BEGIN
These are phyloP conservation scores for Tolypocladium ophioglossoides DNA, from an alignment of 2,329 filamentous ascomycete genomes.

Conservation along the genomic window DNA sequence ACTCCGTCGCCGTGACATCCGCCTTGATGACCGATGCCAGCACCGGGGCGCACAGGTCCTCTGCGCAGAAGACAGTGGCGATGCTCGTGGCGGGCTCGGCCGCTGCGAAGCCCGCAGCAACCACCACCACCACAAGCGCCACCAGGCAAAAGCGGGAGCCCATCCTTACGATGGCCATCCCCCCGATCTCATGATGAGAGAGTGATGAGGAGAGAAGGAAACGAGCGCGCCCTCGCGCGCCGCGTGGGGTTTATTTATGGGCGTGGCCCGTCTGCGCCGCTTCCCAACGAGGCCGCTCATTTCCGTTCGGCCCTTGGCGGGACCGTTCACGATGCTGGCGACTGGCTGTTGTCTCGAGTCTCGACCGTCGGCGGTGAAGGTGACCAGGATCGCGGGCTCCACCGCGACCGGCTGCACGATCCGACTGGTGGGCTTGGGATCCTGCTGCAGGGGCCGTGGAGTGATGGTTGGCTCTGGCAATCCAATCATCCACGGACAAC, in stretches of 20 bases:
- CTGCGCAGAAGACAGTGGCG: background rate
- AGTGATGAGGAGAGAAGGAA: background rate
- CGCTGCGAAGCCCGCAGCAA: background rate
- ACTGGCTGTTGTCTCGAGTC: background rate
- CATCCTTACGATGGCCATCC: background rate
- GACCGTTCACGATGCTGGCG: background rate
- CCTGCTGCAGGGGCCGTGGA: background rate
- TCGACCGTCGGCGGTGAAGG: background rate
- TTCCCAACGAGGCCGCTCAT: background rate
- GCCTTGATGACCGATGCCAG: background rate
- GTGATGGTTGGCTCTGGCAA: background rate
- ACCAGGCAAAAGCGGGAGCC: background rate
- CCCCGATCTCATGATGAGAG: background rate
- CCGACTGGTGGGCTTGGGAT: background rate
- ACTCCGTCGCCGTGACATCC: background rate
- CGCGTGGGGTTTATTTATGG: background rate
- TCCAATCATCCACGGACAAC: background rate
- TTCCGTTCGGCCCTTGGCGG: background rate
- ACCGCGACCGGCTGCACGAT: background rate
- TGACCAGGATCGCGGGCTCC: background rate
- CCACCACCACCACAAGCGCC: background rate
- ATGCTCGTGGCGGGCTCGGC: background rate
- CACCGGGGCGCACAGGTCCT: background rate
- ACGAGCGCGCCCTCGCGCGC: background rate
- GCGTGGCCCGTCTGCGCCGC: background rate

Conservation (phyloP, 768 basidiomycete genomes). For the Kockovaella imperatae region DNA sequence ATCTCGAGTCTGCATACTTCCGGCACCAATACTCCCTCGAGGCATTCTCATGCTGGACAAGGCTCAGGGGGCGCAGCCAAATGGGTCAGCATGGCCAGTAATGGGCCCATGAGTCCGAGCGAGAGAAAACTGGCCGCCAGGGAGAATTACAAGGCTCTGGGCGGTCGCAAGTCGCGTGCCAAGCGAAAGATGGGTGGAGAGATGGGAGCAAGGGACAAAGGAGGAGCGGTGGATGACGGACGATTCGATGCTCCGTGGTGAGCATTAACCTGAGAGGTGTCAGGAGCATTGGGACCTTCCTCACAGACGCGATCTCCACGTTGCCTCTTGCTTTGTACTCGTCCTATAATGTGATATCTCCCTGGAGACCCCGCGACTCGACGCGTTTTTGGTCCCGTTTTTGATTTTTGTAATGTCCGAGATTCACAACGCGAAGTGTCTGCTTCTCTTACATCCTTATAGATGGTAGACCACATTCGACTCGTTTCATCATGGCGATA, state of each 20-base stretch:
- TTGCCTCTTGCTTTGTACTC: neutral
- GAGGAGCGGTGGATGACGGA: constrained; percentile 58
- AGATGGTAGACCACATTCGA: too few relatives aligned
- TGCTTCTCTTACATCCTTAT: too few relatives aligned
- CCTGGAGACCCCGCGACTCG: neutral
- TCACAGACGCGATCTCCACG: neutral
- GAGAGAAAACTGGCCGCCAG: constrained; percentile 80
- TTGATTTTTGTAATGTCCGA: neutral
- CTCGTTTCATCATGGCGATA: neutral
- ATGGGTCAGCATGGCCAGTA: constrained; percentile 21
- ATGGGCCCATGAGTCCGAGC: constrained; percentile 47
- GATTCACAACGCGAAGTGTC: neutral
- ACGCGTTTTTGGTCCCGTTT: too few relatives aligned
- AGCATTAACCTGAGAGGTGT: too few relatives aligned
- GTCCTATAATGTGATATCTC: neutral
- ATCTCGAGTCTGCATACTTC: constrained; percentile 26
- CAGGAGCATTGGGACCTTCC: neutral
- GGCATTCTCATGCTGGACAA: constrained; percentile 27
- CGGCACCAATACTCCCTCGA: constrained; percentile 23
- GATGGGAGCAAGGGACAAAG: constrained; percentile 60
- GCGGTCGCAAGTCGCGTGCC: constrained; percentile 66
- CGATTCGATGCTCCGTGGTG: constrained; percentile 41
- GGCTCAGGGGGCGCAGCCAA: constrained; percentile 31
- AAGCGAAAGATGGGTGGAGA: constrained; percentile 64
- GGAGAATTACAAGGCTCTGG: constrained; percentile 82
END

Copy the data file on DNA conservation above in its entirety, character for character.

These are phyloP conservation scores for Tolypocladium ophioglossoides DNA, from an alignment of 2,329 filamentous ascomycete genomes.

Conservation along the genomic window DNA sequence ACTCCGTCGCCGTGACATCCGCCTTGATGACCGATGCCAGCACCGGGGCGCACAGGTCCTCTGCGCAGAAGACAGTGGCGATGCTCGTGGCGGGCTCGGCCGCTGCGAAGCCCGCAGCAACCACCACCACCACAAGCGCCACCAGGCAAAAGCGGGAGCCCATCCTTACGATGGCCATCCCCCCGATCTCATGATGAGAGAGTGATGAGGAGAGAAGGAAACGAGCGCGCCCTCGCGCGCCGCGTGGGGTTTATTTATGGGCGTGGCCCGTCTGCGCCGCTTCCCAACGAGGCCGCTCATTTCCGTTCGGCCCTTGGCGGGACCGTTCACGATGCTGGCGACTGGCTGTTGTCTCGAGTCTCGACCGTCGGCGGTGAAGGTGACCAGGATCGCGGGCTCCACCGCGACCGGCTGCACGATCCGACTGGTGGGCTTGGGATCCTGCTGCAGGGGCCGTGGAGTGATGGTTGGCTCTGGCAATCCAATCATCCACGGACAAC, in stretches of 20 bases:
- CTGCGCAGAAGACAGTGGCG: background rate
- AGTGATGAGGAGAGAAGGAA: background rate
- CGCTGCGAAGCCCGCAGCAA: background rate
- ACTGGCTGTTGTCTCGAGTC: background rate
- CATCCTTACGATGGCCATCC: background rate
- GACCGTTCACGATGCTGGCG: background rate
- CCTGCTGCAGGGGCCGTGGA: background rate
- TCGACCGTCGGCGGTGAAGG: background rate
- TTCCCAACGAGGCCGCTCAT: background rate
- GCCTTGATGACCGATGCCAG: background rate
- GTGATGGTTGGCTCTGGCAA: background rate
- ACCAGGCAAAAGCGGGAGCC: background rate
- CCCCGATCTCATGATGAGAG: background rate
- CCGACTGGTGGGCTTGGGAT: background rate
- ACTCCGTCGCCGTGACATCC: background rate
- CGCGTGGGGTTTATTTATGG: background rate
- TCCAATCATCCACGGACAAC: background rate
- TTCCGTTCGGCCCTTGGCGG: background rate
- ACCGCGACCGGCTGCACGAT: background rate
- TGACCAGGATCGCGGGCTCC: background rate
- CCACCACCACCACAAGCGCC: background rate
- ATGCTCGTGGCGGGCTCGGC: background rate
- CACCGGGGCGCACAGGTCCT: background rate
- ACGAGCGCGCCCTCGCGCGC: background rate
- GCGTGGCCCGTCTGCGCCGC: background rate

Conservation (phyloP, 768 basidiomycete genomes). For the Kockovaella imperatae region DNA sequence ATCTCGAGTCTGCATACTTCCGGCACCAATACTCCCTCGAGGCATTCTCATGCTGGACAAGGCTCAGGGGGCGCAGCCAAATGGGTCAGCATGGCCAGTAATGGGCCCATGAGTCCGAGCGAGAGAAAACTGGCCGCCAGGGAGAATTACAAGGCTCTGGGCGGTCGCAAGTCGCGTGCCAAGCGAAAGATGGGTGGAGAGATGGGAGCAAGGGACAAAGGAGGAGCGGTGGATGACGGACGATTCGATGCTCCGTGGTGAGCATTAACCTGAGAGGTGTCAGGAGCATTGGGACCTTCCTCACAGACGCGATCTCCACGTTGCCTCTTGCTTTGTACTCGTCCTATAATGTGATATCTCCCTGGAGACCCCGCGACTCGACGCGTTTTTGGTCCCGTTTTTGATTTTTGTAATGTCCGAGATTCACAACGCGAAGTGTCTGCTTCTCTTACATCCTTATAGATGGTAGACCACATTCGACTCGTTTCATCATGGCGATA, state of each 20-base stretch:
- TTGCCTCTTGCTTTGTACTC: neutral
- GAGGAGCGGTGGATGACGGA: constrained; percentile 58
- AGATGGTAGACCACATTCGA: too few relatives aligned
- TGCTTCTCTTACATCCTTAT: too few relatives aligned
- CCTGGAGACCCCGCGACTCG: neutral
- TCACAGACGCGATCTCCACG: neutral
- GAGAGAAAACTGGCCGCCAG: constrained; percentile 80
- TTGATTTTTGTAATGTCCGA: neutral
- CTCGTTTCATCATGGCGATA: neutral
- ATGGGTCAGCATGGCCAGTA: constrained; percentile 21
- ATGGGCCCATGAGTCCGAGC: constrained; percentile 47
- GATTCACAACGCGAAGTGTC: neutral
- ACGCGTTTTTGGTCCCGTTT: too few relatives aligned
- AGCATTAACCTGAGAGGTGT: too few relatives aligned
- GTCCTATAATGTGATATCTC: neutral
- ATCTCGAGTCTGCATACTTC: constrained; percentile 26
- CAGGAGCATTGGGACCTTCC: neutral
- GGCATTCTCATGCTGGACAA: constrained; percentile 27
- CGGCACCAATACTCCCTCGA: constrained; percentile 23
- GATGGGAGCAAGGGACAAAG: constrained; percentile 60
- GCGGTCGCAAGTCGCGTGCC: constrained; percentile 66
- CGATTCGATGCTCCGTGGTG: constrained; percentile 41
- GGCTCAGGGGGCGCAGCCAA: constrained; percentile 31
- AAGCGAAAGATGGGTGGAGA: constrained; percentile 64
- GGAGAATTACAAGGCTCTGG: constrained; percentile 82